array $configuration,
        array $serializer_formats,
        LoggerInterface $logger,
        AccountProxyInterface $current_user) {
        parent::__construct($configuration, $plugin_id, $plugin_definition, $serializer_formats, $logger);

        $this->currentUser = $current_user;


       * {@inheritdoc}
      public static function create(ContainerInterface $container, array $configuration, $plugin_id, $plugin_definition) {
        return new static(

       * Responds to GET requests.
       * Returns a list of bundles for specified entity.
       * @throws \Symfony\Component\HttpKernel\Exception\HttpException
       *   Throws exception expected.
      public function get() {


//here you can add your custom code
 $responseResource=new ResourceResponse(

        return $responseResource;

         * Responds to PATCH requests.
         * Returns a list of bundles for specified entity.
         * @throws \Symfony\Component\HttpKernel\Exception\HttpException
         *   Throws exception expected.
        public function patch(){



Don't forget to go to user right for accept method GET / POST or anything you have add in your config.

With that you can create every custom REST file for every custom entity.

And in my js : Dont forget to call


for get token

            method: 'GET',
            url: 'siteUrl/api/user/getInfo?_format=json',
                          headers: {
                                   'Content-Type': "application/hal+json",
                                   'X-CSRF-Token': token,
                                   'Authorization': 'Basic ' + btoa(user+':'+password),


                        }).then(function successCallback(response) {

                             return response;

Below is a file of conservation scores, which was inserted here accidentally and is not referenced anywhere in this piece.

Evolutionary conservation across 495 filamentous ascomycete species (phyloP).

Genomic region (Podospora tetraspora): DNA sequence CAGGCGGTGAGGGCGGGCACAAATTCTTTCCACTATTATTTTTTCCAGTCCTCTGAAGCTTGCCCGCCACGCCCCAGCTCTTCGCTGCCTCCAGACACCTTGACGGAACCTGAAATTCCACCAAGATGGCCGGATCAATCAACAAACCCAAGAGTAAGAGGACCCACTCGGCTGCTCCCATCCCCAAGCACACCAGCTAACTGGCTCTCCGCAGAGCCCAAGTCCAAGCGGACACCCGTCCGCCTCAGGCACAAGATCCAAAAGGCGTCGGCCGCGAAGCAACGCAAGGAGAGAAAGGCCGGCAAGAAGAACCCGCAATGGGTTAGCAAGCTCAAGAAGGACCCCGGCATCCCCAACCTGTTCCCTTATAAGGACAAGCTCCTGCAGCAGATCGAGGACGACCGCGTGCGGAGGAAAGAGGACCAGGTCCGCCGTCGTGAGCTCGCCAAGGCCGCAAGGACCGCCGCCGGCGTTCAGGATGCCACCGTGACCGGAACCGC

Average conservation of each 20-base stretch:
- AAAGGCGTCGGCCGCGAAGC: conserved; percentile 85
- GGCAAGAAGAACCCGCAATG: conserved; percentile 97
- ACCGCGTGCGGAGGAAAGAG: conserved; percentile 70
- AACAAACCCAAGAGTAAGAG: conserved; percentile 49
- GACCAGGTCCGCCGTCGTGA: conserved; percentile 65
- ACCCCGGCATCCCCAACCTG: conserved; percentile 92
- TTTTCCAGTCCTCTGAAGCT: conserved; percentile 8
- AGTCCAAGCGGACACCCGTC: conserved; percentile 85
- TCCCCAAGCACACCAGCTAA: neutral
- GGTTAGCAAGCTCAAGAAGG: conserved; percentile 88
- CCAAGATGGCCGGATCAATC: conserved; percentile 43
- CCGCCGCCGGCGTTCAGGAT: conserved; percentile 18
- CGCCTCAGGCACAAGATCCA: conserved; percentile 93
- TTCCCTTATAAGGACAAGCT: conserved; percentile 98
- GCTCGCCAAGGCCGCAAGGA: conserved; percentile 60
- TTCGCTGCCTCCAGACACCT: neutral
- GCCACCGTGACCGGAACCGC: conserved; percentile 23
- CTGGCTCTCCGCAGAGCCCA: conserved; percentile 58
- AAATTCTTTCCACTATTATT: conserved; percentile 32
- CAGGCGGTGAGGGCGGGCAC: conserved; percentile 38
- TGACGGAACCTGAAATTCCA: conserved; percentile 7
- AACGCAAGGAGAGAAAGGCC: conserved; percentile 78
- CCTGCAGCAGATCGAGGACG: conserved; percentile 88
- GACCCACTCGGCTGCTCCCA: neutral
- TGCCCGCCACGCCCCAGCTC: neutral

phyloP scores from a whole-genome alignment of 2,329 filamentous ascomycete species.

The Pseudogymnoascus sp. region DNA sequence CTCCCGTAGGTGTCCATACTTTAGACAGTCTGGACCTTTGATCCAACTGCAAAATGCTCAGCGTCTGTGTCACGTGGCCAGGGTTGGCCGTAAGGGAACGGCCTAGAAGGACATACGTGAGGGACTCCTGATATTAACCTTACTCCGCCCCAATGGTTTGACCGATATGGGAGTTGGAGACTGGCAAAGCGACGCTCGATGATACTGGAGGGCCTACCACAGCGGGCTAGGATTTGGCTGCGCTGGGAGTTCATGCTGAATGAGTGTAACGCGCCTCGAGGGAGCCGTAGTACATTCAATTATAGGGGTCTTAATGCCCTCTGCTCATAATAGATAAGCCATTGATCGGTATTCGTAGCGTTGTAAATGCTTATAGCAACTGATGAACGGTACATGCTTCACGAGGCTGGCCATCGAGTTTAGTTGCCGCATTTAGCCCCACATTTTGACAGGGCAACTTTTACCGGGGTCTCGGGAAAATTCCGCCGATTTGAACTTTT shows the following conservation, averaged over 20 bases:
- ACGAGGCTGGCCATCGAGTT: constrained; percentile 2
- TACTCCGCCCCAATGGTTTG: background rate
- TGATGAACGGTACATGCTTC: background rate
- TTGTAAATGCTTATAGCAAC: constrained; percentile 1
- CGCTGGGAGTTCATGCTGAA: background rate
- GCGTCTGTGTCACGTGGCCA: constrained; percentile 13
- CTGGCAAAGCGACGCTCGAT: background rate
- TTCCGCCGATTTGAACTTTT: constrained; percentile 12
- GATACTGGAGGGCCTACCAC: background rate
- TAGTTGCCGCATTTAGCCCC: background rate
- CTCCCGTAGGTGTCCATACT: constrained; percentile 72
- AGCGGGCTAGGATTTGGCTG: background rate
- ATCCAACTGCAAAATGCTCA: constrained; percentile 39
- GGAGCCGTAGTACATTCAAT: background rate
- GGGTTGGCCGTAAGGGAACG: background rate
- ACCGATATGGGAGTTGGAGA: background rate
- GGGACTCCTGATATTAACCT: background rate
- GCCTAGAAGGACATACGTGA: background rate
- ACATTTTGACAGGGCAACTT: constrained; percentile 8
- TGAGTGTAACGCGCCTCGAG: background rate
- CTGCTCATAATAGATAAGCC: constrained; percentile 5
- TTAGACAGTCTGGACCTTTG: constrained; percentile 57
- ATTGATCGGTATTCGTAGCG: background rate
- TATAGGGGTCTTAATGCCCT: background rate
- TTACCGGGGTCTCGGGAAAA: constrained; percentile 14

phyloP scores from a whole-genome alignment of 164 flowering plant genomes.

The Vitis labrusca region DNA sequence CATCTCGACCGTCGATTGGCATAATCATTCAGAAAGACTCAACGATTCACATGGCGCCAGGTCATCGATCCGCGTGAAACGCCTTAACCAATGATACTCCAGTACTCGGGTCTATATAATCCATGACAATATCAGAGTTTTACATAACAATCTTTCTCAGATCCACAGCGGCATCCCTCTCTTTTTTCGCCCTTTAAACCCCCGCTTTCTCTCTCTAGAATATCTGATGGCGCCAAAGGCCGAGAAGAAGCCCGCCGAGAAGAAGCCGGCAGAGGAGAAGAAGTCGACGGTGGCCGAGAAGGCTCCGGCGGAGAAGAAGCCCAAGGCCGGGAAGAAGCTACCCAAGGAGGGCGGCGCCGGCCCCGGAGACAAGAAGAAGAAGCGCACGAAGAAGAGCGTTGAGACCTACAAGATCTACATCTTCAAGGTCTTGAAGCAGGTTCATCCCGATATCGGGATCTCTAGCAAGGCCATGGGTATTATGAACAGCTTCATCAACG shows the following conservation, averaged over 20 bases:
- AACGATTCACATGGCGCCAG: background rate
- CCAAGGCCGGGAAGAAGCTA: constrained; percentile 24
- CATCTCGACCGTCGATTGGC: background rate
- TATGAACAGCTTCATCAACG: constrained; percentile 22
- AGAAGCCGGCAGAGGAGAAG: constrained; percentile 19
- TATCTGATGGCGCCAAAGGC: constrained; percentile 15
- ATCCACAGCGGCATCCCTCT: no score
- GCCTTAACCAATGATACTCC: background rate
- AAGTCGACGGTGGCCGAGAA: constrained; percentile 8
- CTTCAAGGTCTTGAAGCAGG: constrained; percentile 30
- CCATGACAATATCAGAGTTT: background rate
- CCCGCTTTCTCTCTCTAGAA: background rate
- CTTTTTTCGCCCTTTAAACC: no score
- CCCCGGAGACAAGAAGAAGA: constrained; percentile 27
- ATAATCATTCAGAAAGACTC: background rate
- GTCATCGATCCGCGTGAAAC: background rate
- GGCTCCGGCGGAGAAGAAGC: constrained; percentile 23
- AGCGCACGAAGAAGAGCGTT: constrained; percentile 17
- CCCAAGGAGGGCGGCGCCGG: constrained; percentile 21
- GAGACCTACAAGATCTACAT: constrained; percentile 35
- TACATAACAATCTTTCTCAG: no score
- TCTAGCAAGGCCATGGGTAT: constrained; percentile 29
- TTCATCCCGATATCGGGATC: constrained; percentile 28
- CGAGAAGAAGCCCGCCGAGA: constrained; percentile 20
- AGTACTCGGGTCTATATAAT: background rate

}, function errorCallback(response) {
                              return false;


Following the answer of @tyler.frankenstein, if you wish to implement a login form with Ajax, you can for example use jQuery.

1. Get a CSRF token

We need to make a POST request to the user/login endpoint of the Drupal 8 API. This endpoint (considered as a "non-safe method") requires that you send a CSRF token.

The first step is to get this token by sending an AJAX request to the rest/session/token endpoint:

var getCsrfToken = function(callback) {
        .done(function (data) {
            var csrfToken = data;


  • The callback parameter is a callback function that will be called when the CSRF token will be fetched
  • We use the Drupal.url function to get the base URL of the site

This token should be send with a X-CSRF-Token header.

2. Login

Consider the following HTML:

<form id="login" method="post" action="" accept-charset="UTF-8">
    <div class="input-field">
        <input id="edit-name" name="name" type="text" class="validate">
        <label for="edit-name">Username or email address</label>
    <div class="input-field">
        <input id="edit-pass" name="pass" type="password" class="validate">
        <label for="edit-pass">Password</label>
    <p><a href="{{ url('user.pass') }}">Forgot your password?</a></p>
    <button type="submit" class="btn btn-default btn-submit">Sign in</button>

... and the corresponding jQuery code:

$('form#login').on('submit', function(e) {

    var inputUsername = $('#edit-name').val();
    var inputPassword = $('#edit-pass').val();

    if (inputUsername != '' && inputPassword != '') {
        getCsrfToken(function(csrfToken) {
                url: Drupal.url('user/login?_format=json'),
                type: 'POST',
                dataType: 'json',
                data: JSON.stringify({name: inputUsername, pass: inputPassword}),
                headers: {
                    'X-CSRF-Token': csrfToken
            }).done(function(response) {
                if (response.current_user) {
                    console.log('The user is logged!');
            }).fail(function(jqXHR, textStatus) {

This code has been successfully tested with Drupal 8.3.

I hope this will help you!


Yeah sure, I made a blog about how to test it with postman, and also another one about how to configure your drupal site.

In this project I made a login for Drupal with angular, using the Simple OAuth module for the token.